With the potential for a major geographic shift from international to global development as paradigm for development studies and practice, this paper seeks to draw lessons from the closely related field of health as to what a shift from “international” to “global” may involve. In both fields, an earlier “international” framing emerges from a state-dominated system which, although it superseded prior colonial origins, is outdated vis-à-vis an ability to fully reflect the contemporary range of actors and problems in a more interdependent context. Little agreement is present over the definition of global health, where the “global” is deployed in multiple ways and often involving only a modest shift in geographical imaginary from international health. The case highlights the potential of such an “international” to “global” shift being a 21st-century rebranding, which captures some aspects of change but remains a partial perspective on present challenges that are global in scope. It is concluded that the shift from “international” to “global” in development must go beyond rebranding to address a wider range of 21st-century development challenges.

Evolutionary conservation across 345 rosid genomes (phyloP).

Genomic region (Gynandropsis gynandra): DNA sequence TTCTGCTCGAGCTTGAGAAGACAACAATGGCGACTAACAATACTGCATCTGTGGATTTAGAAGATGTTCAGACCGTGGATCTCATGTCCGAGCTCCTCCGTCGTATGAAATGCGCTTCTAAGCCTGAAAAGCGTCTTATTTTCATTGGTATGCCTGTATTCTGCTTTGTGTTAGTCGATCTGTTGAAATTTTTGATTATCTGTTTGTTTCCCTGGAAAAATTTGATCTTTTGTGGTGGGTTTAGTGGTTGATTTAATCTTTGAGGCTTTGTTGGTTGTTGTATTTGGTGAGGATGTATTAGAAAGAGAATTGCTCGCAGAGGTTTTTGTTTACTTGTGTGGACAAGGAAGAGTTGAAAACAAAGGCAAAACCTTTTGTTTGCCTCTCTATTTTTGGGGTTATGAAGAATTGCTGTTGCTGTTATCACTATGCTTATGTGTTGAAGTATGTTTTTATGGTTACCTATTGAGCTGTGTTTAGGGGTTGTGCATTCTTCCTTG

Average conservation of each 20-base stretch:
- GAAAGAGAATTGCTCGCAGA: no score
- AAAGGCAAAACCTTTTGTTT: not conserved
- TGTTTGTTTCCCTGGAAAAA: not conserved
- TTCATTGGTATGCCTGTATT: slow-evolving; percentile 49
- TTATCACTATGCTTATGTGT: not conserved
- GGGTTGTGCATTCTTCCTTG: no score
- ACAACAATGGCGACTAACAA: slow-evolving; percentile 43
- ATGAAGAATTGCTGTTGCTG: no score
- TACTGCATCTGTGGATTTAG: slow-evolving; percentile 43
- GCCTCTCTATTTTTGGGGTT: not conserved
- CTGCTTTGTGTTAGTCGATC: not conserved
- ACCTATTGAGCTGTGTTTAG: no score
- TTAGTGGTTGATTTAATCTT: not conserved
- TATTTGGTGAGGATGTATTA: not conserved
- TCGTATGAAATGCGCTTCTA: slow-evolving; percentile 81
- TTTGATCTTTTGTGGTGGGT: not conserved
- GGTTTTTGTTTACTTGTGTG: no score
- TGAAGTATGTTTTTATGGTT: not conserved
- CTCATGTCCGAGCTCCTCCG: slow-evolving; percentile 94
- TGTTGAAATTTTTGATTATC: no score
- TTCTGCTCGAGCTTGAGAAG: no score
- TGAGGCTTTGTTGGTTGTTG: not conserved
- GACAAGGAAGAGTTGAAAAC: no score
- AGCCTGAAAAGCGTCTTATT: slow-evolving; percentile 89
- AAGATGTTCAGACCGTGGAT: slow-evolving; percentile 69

|Number of pages||9|
|Early online date||18 Sep 2020|
|Publication status||Published - 1 Jun 2022|
Research Beacons, Institutes and Platforms
- Global Development Institute